This is a hard blog post to write and share. I’ve gone back and forth on what to write and whether I should even be sharing this. I’m still in shock by everything that happened, and the grief from the loss of my uncle almost two years ago resurfaces because it seems so similar. Different forms of cancer, but just the rapidity of the disease seems similar. It’s surreal and awful to see someone in such pain and knowing that the cancer just keeps consuming them and you just pray and wait.
But we can’t get stuck in the sadness and the anger and the unfairness of it all because Jon Heidelberg leaves behind a warm, loving family and an incredible food legacy.
It was 4 years ago that I first heard about Jonbalaya when the food lineup for Chalk the Block was announced. The Nashville Scene described him as a “bearded, burly meatmeister” who set up a competition-grade smoker on Saturdays at a farmers’ market in Coleman Park. Other accolades included best bbq and being voted number 31 out of the top 100 chefs in Nashville. I couldn’t believe that this snazzy food truck was in El Paso, and I was jealous that meateaters got to enjoy Cajun classics.
I wasn’t jealous for long, because success had birthed a brick and mortar restaurant in the northeast with an expanded menu. And, in that hidden restaurant lay the best fried okra and tofu I had ever eaten. The tofu puffy tacos were not just a vegetarian option afterthought. The same care that Chef placed in preparing meat was placed in the tofu as well. It was marinated, smoked, and finished on the grill, giving it a good texture and an even better flavor.
Best of all, the times that I ordered from the truck or at the restaurant, Jon and his family were always so friendly and nice. It was a family affair at the restaurant and you could tell how passionate and proud they were of their food. Chef Jon’s cuisine was much needed in El Paso and was a true gem in the northeast. I am grateful to have eaten such good food and to have met even better people.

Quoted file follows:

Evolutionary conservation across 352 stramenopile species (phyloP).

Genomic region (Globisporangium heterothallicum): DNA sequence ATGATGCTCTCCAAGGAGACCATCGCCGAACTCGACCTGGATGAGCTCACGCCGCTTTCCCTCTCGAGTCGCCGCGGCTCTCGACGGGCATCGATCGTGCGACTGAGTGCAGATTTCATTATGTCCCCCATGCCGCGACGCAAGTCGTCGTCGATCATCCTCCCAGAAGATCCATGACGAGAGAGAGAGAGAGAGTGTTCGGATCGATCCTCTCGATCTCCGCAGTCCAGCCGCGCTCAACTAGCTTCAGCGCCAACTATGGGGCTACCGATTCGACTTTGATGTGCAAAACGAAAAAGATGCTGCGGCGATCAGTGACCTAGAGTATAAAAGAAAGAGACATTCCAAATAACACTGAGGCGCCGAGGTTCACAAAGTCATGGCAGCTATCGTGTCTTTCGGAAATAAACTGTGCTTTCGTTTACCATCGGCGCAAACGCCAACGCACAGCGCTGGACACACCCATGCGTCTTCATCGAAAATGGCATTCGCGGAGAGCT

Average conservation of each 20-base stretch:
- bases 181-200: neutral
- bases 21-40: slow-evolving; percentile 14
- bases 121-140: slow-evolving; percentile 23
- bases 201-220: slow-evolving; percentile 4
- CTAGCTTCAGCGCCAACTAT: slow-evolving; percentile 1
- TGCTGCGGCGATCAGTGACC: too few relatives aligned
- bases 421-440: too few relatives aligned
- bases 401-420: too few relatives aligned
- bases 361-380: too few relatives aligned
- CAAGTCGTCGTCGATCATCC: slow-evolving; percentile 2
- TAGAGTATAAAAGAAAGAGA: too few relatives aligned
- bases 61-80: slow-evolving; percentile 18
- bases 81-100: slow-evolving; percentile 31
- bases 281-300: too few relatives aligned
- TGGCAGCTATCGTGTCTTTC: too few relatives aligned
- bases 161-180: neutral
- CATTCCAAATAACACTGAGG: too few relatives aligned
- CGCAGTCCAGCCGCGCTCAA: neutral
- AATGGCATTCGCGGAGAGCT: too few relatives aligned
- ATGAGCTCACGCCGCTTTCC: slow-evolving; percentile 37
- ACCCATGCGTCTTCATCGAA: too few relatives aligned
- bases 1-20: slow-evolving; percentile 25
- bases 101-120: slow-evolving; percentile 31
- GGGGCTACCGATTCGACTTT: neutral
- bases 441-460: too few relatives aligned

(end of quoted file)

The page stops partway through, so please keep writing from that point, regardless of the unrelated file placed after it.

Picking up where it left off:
The following is an article that I wrote back in 2016 for the Border Eats section in What’s Up weekly, along with some photos I took.
It was 2014 at Chalk the Block when El Paso was first introduced to pork parfait from a festive food truck manned by an equally entertaining chef calling out orders through a loudspeaker in a Louisiana drawl. El Paso had never experienced such a truck and it was love at first bite after bite of layered pulled pork, mashed potatoes and baked beans.
Jonbalaya food truck had just rolled in from Tennessee after dominating Nashville’s culinary scene, including winning best ribs in town. With roots in El Paso and Louisiana, Chef Jon Heidelberg moved back to be closer to family, and within two years, he opened a sit-down restaurant located near the Western Tech college in the northeast.
Every menu item has something up its sleeve, right down to the refreshing sweet tea accented with the warmth of ginger. All the NOLA standards are served here, from jambalaya to etouffee, to po’boys and a gumbo loaded with the holy trinity of vegetables, chicken and andouille sausage in an aromatic roux over rice. Southern favorites are not to be missed, like the chicken & waffles that can be made southern fried or Nashville hot, grits made with not one, but seven cheeses, bacon mac and cheese and the best fried okra you’ve ever had due to Cajun seasoning and a double-fried breading.
Unique to our area, but not Texas, are the puffy tacos served with parboiled Cajun rice. Flash fried flour tortillas puff up, but still have room to hold a good amount of meat or even tofu that’s been marinated, baked and finished off on the grill and topped with pineapple-habanero slaw, Sriracha, house-made remoulade and thinly shaved house-pickled jalapenos.
But it’s the Tiger wings (aka crack wings) everyone raves about, slathered in a tangy, hot and sweet house-made sauce and served atop Cajun tater tots. The meat sweats are totally worth getting when you can choose up to three meats served with a side, buttered garlic bread and a drink. Brisket, pork, chicken, turkey, ribs and sausage are often available if not sold out and all smoked low and slow to perfection.
As if it couldn’t get any better, breakfast is now served all day featuring biscuits and gravy, grits and grillades, omelettes, french toast, Belgian waffles and create-your-own “sammiches” or burritos.
Nowhere else in town will you find authentic Cajun-Creole-BBQ with genuine hospitality to match. Save room for an array of rotating made-from-scratch desserts like bread pudding, seasonal fruit pies and praline pecan sweet potato hand pies.